Hate your website? Most do. But making a great website design is easier than ever. Varying degrees of fanciness can optimize your site, but 80/20 principle benefits come from just telling the honest truth in a transparent manner. Here’s some tips to keep it real:
1. Template Your Way to the Top
Don’t be fooled. Old-skool geeks love to do website design from the ground up. They revel in their ability to see “The Matrix” through the code. But it makes more sense to start with a pre-built template. Tens of thousands of pre-built templates exist now. there are so many that they now have to be catalogued by industry category. Thus, there’s a template that’s perfect for your business model.
For example, we’re working on a site now at BizIsland.com, a calendar site that lists business help events around our hometown, Honolulu. The knee-jerk response was to buy a convention site template. There’s a lot of them. But no cigar. Convention sites are designed for only a few days of activities. Thus while many features were good, others were lacking. Brain-fart of the day: use a church site theme. Church you say? Yep. Church website templates are designed to run events year-round. Like Bible study. And sermons. Better yet, they have donate buttons built-in (BizIsland.com is a non-profit program is). Simple success.
2. Scratch the Graphics
The other half of the old-skool guard are the graphic designers. guys that could push Photoshop and Illustrator. They delighted in making cute wrappers and containers. Cute tiling backgrounds to take up the extra side space. And cute animated graphics. But now smart phone website viewing is on the rise and trending. There’s no side space to waste any longer. And those fancy containers with content are unreadable at smart phone size.
New requirements for readability on small devices has resulted in the move to full-width formats. You should now think of plastering huge pictures wall-to-wall so they can be read when shrunk down to phone size.
But there’s still a place for a great logo in a website design. Where? It’s best floating over the top left of the navigation bar or over the first feature full-width picture. You logo is actually more useful in social media as an avatar or on print collateral. But it’s good for consistency sake to include it in your website design so viewers know they’ve arrived at the right place.
3. Get the Words Right
The new mantra in copy is: say more with less. Heck, most folks skim rather than read. And the search engines know this so their algorithms look for word that get the point and are easy to skim. The goal is to delight humans and to score well in search algorithms.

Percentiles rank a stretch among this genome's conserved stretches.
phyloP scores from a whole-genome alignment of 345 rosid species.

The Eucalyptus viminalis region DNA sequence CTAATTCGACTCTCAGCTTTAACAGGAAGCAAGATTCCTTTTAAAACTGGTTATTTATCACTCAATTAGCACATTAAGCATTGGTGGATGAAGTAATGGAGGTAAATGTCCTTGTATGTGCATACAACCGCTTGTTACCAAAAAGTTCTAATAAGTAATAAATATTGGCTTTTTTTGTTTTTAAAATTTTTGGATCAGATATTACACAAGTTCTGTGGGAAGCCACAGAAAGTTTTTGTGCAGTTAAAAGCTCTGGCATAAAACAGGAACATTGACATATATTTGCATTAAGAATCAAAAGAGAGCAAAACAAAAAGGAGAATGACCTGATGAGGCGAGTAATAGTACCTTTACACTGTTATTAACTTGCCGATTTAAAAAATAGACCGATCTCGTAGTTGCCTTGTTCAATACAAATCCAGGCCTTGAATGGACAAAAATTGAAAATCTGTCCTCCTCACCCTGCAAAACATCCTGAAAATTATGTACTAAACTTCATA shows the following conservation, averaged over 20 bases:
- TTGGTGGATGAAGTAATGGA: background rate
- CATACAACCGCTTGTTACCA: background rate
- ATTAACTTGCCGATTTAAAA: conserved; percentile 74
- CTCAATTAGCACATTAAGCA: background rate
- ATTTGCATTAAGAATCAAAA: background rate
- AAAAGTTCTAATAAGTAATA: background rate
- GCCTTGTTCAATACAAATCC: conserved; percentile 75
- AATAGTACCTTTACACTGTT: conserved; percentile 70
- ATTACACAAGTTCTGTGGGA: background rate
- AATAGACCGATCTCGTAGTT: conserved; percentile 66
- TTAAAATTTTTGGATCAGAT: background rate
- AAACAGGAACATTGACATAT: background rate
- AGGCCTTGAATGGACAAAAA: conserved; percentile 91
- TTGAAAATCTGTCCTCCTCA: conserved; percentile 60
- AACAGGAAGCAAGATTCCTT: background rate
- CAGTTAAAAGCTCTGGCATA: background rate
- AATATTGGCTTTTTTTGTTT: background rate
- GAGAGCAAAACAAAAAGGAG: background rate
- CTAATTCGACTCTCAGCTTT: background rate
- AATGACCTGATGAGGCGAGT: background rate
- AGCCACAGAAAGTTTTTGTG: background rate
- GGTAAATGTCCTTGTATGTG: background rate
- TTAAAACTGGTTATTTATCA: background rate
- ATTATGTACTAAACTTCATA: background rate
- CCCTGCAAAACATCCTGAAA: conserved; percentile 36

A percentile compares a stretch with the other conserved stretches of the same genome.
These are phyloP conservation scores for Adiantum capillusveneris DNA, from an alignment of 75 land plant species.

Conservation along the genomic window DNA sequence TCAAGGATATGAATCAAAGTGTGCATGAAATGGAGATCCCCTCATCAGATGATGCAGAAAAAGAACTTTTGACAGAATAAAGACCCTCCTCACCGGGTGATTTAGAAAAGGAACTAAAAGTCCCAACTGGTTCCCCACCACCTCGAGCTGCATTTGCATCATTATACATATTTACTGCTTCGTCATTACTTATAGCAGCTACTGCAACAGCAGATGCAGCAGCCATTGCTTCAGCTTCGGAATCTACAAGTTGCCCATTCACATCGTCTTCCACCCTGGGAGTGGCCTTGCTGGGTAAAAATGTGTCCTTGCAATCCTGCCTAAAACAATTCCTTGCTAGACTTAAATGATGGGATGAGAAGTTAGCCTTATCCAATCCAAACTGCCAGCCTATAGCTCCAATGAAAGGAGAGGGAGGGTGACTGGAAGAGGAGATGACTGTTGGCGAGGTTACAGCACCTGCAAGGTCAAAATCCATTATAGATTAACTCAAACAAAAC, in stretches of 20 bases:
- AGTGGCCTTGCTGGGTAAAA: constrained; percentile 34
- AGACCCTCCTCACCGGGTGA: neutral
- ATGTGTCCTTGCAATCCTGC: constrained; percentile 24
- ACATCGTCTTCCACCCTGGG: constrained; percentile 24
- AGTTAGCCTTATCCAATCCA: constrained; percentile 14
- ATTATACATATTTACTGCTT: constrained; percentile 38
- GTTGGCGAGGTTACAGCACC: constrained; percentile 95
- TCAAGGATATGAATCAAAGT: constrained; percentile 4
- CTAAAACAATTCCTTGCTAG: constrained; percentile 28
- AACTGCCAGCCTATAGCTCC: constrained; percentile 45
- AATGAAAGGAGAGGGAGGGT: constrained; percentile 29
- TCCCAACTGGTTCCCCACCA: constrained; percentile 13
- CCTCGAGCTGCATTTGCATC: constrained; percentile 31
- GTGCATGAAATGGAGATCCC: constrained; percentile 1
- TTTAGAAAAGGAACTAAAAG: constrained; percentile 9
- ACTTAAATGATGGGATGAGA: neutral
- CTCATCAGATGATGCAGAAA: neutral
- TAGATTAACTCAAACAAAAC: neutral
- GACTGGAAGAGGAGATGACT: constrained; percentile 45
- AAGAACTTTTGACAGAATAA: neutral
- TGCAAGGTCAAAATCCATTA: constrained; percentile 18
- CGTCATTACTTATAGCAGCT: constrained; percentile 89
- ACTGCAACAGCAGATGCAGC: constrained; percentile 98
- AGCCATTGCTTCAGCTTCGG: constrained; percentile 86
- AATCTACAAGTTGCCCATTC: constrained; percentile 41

Put the important stuff up front so skimmers can get through it fast. You might even highlight the first few words of each paragraph to make it “like duh” easy to skim.
For Internet writing, fragments and even single words are fine. Why? Because it’s more readable to humans and the search engines. Short words and short sentences rank high. A rating system called Flesh Reading Score ranks written content on a scale of 1 to 120. Dr. Seuss’ “Cat in the Hat” ranks extremely high at 116. For most business information sites, ranking at 50-60 is fine as that’s readable for an average 13-15 year old. This post surprising ranks at 80.4. Not bad for a quick whack.
You should also optimize for keywords that you think your target audience will be searching for. Selecting best keywords begins with the art of knowing what you want to be… And it ends with potentially all kinds of technical stuff to optimize on those keywords. But the 80/20 principal is: know thy self and just be you… page-by-page. I.e., choose a keyword combination for each page or post and optimize that page to that keyword. For example, I chose “website design” as the keyword for this blog post. I then made sure to pepper it through the page name, title, first paragraph and a few more times down through the post.
BOTTOM LINE: Keep it real. Be transparent. Write simple. Say more with less.